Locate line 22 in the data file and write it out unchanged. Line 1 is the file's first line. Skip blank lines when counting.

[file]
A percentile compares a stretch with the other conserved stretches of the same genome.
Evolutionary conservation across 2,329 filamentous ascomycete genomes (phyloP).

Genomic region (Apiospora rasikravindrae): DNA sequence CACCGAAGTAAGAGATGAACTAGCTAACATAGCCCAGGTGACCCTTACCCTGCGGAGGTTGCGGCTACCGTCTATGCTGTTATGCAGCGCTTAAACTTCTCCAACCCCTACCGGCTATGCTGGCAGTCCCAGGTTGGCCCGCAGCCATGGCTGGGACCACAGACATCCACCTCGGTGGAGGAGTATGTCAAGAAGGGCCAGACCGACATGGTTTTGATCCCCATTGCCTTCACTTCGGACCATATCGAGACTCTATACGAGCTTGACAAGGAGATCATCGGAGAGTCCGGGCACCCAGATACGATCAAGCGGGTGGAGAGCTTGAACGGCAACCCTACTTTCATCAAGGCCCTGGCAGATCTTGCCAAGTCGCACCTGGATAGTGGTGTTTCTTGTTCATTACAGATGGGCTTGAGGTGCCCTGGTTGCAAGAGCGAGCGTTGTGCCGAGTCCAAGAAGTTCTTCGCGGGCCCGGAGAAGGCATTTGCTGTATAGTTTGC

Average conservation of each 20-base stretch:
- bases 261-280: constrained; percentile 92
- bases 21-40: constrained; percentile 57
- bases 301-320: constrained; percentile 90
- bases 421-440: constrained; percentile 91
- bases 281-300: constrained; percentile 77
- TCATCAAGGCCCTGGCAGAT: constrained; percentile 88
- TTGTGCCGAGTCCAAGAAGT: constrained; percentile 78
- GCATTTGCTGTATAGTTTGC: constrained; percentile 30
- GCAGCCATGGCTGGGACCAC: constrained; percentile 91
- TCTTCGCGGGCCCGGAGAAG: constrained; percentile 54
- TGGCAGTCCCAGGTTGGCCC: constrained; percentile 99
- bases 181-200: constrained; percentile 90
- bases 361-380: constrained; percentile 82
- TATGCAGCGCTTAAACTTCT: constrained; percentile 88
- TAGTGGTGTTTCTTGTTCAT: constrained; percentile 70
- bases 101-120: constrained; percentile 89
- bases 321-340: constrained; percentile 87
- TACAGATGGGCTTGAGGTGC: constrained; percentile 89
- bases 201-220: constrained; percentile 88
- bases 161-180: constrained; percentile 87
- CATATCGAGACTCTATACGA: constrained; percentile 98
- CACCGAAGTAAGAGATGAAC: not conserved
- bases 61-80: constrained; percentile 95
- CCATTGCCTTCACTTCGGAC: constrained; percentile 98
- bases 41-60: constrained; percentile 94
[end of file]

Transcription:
- TACAGATGGGCTTGAGGTGC: constrained; percentile 89